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Las Vegas Sands is in the process of building out its digital team in what it described as a “growth and investment stage” for its online business.

The operator will continue to pursue opportunities to develop large-scale casino resorts in the US and Asia and to create its digital presence, COO Patrick Dumont told analysts on a Q1 earnings call yesterday (27 April).

Sands is focused on building these opportunities, rather than buying via M&A, he said, suggesting the firm will not be looking for immediate acquisitions in the land-based or digital sectors.

On the question of digital, Dumont said the firm is still at a very early exploration point. 

“We’re really in a growth and investment stage,” he said. “When we have something to talk about we’ll definitely start discussing it, but at this point, it’s very early stage. We’re building a team and looking forward to the future.”

The casino operator reported net revenue of $943m for the first three months of the year, down 21.2% on Q1 2021’s $1.20bn.

With $1.25bn in operating expenses, down slightly from $1.29bn in the prior year period, the business posted an operating loss of $302m for the first quarter, widening from a $96m loss in Q1 2021.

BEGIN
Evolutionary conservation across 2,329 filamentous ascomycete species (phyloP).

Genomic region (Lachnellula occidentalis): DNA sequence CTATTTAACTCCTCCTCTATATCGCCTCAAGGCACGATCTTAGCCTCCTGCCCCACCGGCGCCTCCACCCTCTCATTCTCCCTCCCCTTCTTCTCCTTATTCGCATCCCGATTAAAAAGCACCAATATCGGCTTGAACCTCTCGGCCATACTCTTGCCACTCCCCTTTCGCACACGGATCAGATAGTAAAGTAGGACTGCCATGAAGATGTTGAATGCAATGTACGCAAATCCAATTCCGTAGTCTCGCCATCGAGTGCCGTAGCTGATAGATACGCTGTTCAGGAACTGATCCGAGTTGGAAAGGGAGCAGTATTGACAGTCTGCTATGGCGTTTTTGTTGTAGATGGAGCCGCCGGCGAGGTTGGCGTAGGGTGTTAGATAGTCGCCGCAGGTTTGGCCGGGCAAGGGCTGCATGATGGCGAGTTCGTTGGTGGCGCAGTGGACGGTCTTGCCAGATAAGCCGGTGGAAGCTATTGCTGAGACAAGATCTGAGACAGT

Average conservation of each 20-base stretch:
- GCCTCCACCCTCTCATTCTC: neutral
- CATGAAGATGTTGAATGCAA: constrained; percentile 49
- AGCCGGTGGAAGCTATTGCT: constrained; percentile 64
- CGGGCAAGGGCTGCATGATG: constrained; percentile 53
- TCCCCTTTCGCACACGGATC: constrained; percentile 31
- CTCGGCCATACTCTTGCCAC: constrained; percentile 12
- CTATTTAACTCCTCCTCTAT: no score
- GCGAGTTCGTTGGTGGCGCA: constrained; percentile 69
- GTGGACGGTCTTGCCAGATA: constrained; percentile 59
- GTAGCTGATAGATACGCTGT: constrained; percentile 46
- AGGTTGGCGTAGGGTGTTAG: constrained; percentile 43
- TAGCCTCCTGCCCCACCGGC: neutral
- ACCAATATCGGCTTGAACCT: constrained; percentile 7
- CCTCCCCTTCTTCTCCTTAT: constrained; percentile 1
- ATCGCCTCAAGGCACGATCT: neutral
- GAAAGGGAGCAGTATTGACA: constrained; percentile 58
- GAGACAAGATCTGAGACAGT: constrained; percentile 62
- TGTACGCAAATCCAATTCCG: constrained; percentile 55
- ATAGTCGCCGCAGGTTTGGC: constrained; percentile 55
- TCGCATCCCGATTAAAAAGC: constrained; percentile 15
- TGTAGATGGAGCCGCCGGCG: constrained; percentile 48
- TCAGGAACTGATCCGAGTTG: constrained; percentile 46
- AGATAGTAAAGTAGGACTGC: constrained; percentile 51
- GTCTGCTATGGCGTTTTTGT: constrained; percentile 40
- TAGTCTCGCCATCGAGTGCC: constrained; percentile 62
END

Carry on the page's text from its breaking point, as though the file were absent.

After other expenses including interest and tax-related costs, the firm declared a net loss from continuing operations of $476m for the quarter, compared to a $280m loss in Q1 2021.

LVS COO Patrick Dumont on the digital business: “When we have something to talk about we’ll definitely start discussing it, but at this point, it’s very early stage.”

Sands finalised the $5.05bn sale of its Las Vegas properties during the quarter. After accounting for a $2.86bn gain on the sale, and $46m of income from the properties’ operations, both net of tax, net income attributable to Las Vegas Sands Corp came to $2.53bn, equal to $3.31 in net income per share.

Of its continuing operations, the Singapore-based Marina Bay Sands continued as the firm’s biggest earner, bringing in $399m during the quarter compared to $426m in the prior-year period.

Sands’ Macau operations generated a further $551m, down from $777m, with The Venetian and The Londoner generating the majority of revenue at $227m and $121m, respectively.

Sands said the downturn in revenue from its Asian business was a result of continuing Covid-19 travel restrictions in Singapore and Macau. However, the operator is confident it will return to positive cash flow as restrictions ease and travel continues to recover.

Customer demand and spending in Macau remain consistent, and are in-line with pre-pandemic levels, the operator said.

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